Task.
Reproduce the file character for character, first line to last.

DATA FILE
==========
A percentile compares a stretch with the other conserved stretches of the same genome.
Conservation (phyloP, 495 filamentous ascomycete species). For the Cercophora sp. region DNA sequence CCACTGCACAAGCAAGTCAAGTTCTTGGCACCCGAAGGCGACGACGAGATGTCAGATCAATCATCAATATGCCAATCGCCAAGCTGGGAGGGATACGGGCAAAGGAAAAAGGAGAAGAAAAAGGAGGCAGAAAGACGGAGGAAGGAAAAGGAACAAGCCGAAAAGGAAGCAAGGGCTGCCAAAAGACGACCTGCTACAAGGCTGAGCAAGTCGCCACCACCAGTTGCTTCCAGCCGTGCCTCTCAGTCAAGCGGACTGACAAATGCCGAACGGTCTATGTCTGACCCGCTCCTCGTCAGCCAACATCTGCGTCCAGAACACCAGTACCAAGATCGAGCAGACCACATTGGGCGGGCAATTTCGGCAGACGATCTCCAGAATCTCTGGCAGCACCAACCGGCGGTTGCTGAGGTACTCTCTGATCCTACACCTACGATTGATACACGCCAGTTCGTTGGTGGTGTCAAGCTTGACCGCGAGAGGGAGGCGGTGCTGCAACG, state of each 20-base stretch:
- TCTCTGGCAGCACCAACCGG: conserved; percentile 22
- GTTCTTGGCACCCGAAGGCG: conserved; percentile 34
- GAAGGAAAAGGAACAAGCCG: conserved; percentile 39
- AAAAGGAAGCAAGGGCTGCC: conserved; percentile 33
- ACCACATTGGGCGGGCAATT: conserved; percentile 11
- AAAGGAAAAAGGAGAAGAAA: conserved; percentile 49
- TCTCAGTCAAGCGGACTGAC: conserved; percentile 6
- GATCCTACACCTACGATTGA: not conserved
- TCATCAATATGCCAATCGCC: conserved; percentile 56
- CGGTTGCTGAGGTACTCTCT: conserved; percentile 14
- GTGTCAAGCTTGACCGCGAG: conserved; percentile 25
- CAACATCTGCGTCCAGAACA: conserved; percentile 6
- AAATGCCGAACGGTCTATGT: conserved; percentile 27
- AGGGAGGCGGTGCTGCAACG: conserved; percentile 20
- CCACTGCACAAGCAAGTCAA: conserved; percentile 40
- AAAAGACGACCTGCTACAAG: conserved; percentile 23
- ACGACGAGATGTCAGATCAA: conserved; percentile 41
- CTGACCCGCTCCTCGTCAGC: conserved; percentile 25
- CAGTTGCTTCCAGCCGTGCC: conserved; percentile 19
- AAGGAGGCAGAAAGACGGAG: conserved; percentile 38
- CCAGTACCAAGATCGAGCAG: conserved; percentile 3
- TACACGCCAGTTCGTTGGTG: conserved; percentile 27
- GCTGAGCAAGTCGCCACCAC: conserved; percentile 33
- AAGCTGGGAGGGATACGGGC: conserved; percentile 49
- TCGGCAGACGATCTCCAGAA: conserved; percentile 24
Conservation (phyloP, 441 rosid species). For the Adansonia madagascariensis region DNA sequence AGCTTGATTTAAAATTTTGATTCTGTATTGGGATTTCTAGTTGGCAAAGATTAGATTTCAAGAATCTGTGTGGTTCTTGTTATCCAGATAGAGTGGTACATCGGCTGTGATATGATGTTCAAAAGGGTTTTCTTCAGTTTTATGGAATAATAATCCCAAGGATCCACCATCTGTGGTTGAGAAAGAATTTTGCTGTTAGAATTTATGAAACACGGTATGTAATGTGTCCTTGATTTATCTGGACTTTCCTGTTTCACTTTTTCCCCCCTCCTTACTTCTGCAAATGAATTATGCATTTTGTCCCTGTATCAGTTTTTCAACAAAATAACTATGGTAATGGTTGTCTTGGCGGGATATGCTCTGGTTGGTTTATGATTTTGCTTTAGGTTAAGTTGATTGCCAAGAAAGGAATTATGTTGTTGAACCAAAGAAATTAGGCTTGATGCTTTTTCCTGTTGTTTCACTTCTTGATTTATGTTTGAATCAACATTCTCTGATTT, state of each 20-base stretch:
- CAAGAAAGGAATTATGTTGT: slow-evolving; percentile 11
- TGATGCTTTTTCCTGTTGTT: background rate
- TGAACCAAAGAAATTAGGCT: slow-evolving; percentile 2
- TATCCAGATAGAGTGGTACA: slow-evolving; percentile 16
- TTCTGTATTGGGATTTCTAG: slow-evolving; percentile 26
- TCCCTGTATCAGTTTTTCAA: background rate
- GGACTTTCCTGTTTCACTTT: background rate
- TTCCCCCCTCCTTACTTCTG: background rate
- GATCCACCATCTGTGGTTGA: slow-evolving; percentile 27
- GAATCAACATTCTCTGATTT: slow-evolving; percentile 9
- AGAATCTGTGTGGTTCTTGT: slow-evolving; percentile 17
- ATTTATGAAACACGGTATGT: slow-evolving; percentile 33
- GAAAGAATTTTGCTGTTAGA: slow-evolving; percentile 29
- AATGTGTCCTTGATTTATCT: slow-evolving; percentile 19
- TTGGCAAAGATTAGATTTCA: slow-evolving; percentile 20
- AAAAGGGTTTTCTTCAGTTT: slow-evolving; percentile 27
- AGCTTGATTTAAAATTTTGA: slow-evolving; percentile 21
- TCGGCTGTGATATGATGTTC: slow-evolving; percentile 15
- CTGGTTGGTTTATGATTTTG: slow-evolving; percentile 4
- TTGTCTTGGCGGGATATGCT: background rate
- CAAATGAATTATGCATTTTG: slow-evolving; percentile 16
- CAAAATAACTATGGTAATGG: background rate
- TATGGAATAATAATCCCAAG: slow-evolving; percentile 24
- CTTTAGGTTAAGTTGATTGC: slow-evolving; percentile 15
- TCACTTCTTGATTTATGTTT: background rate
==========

A percentile compares a stretch with the other conserved stretches of the same genome.
Conservation (phyloP, 495 filamentous ascomycete species). For the Cercophora sp. region DNA sequence CCACTGCACAAGCAAGTCAAGTTCTTGGCACCCGAAGGCGACGACGAGATGTCAGATCAATCATCAATATGCCAATCGCCAAGCTGGGAGGGATACGGGCAAAGGAAAAAGGAGAAGAAAAAGGAGGCAGAAAGACGGAGGAAGGAAAAGGAACAAGCCGAAAAGGAAGCAAGGGCTGCCAAAAGACGACCTGCTACAAGGCTGAGCAAGTCGCCACCACCAGTTGCTTCCAGCCGTGCCTCTCAGTCAAGCGGACTGACAAATGCCGAACGGTCTATGTCTGACCCGCTCCTCGTCAGCCAACATCTGCGTCCAGAACACCAGTACCAAGATCGAGCAGACCACATTGGGCGGGCAATTTCGGCAGACGATCTCCAGAATCTCTGGCAGCACCAACCGGCGGTTGCTGAGGTACTCTCTGATCCTACACCTACGATTGATACACGCCAGTTCGTTGGTGGTGTCAAGCTTGACCGCGAGAGGGAGGCGGTGCTGCAACG, state of each 20-base stretch:
- TCTCTGGCAGCACCAACCGG: conserved; percentile 22
- GTTCTTGGCACCCGAAGGCG: conserved; percentile 34
- GAAGGAAAAGGAACAAGCCG: conserved; percentile 39
- AAAAGGAAGCAAGGGCTGCC: conserved; percentile 33
- ACCACATTGGGCGGGCAATT: conserved; percentile 11
- AAAGGAAAAAGGAGAAGAAA: conserved; percentile 49
- TCTCAGTCAAGCGGACTGAC: conserved; percentile 6
- GATCCTACACCTACGATTGA: not conserved
- TCATCAATATGCCAATCGCC: conserved; percentile 56
- CGGTTGCTGAGGTACTCTCT: conserved; percentile 14
- GTGTCAAGCTTGACCGCGAG: conserved; percentile 25
- CAACATCTGCGTCCAGAACA: conserved; percentile 6
- AAATGCCGAACGGTCTATGT: conserved; percentile 27
- AGGGAGGCGGTGCTGCAACG: conserved; percentile 20
- CCACTGCACAAGCAAGTCAA: conserved; percentile 40
- AAAAGACGACCTGCTACAAG: conserved; percentile 23
- ACGACGAGATGTCAGATCAA: conserved; percentile 41
- CTGACCCGCTCCTCGTCAGC: conserved; percentile 25
- CAGTTGCTTCCAGCCGTGCC: conserved; percentile 19
- AAGGAGGCAGAAAGACGGAG: conserved; percentile 38
- CCAGTACCAAGATCGAGCAG: conserved; percentile 3
- TACACGCCAGTTCGTTGGTG: conserved; percentile 27
- GCTGAGCAAGTCGCCACCAC: conserved; percentile 33
- AAGCTGGGAGGGATACGGGC: conserved; percentile 49
- TCGGCAGACGATCTCCAGAA: conserved; percentile 24
Conservation (phyloP, 441 rosid species). For the Adansonia madagascariensis region DNA sequence AGCTTGATTTAAAATTTTGATTCTGTATTGGGATTTCTAGTTGGCAAAGATTAGATTTCAAGAATCTGTGTGGTTCTTGTTATCCAGATAGAGTGGTACATCGGCTGTGATATGATGTTCAAAAGGGTTTTCTTCAGTTTTATGGAATAATAATCCCAAGGATCCACCATCTGTGGTTGAGAAAGAATTTTGCTGTTAGAATTTATGAAACACGGTATGTAATGTGTCCTTGATTTATCTGGACTTTCCTGTTTCACTTTTTCCCCCCTCCTTACTTCTGCAAATGAATTATGCATTTTGTCCCTGTATCAGTTTTTCAACAAAATAACTATGGTAATGGTTGTCTTGGCGGGATATGCTCTGGTTGGTTTATGATTTTGCTTTAGGTTAAGTTGATTGCCAAGAAAGGAATTATGTTGTTGAACCAAAGAAATTAGGCTTGATGCTTTTTCCTGTTGTTTCACTTCTTGATTTATGTTTGAATCAACATTCTCTGATTT, state of each 20-base stretch:
- CAAGAAAGGAATTATGTTGT: slow-evolving; percentile 11
- TGATGCTTTTTCCTGTTGTT: background rate
- TGAACCAAAGAAATTAGGCT: slow-evolving; percentile 2
- TATCCAGATAGAGTGGTACA: slow-evolving; percentile 16
- TTCTGTATTGGGATTTCTAG: slow-evolving; percentile 26
- TCCCTGTATCAGTTTTTCAA: background rate
- GGACTTTCCTGTTTCACTTT: background rate
- TTCCCCCCTCCTTACTTCTG: background rate
- GATCCACCATCTGTGGTTGA: slow-evolving; percentile 27
- GAATCAACATTCTCTGATTT: slow-evolving; percentile 9
- AGAATCTGTGTGGTTCTTGT: slow-evolving; percentile 17
- ATTTATGAAACACGGTATGT: slow-evolving; percentile 33
- GAAAGAATTTTGCTGTTAGA: slow-evolving; percentile 29
- AATGTGTCCTTGATTTATCT: slow-evolving; percentile 19
- TTGGCAAAGATTAGATTTCA: slow-evolving; percentile 20
- AAAAGGGTTTTCTTCAGTTT: slow-evolving; percentile 27
- AGCTTGATTTAAAATTTTGA: slow-evolving; percentile 21
- TCGGCTGTGATATGATGTTC: slow-evolving; percentile 15
- CTGGTTGGTTTATGATTTTG: slow-evolving; percentile 4
- TTGTCTTGGCGGGATATGCT: background rate
- CAAATGAATTATGCATTTTG: slow-evolving; percentile 16
- CAAAATAACTATGGTAATGG: background rate
- TATGGAATAATAATCCCAAG: slow-evolving; percentile 24
- CTTTAGGTTAAGTTGATTGC: slow-evolving; percentile 15
- TCACTTCTTGATTTATGTTT: background rate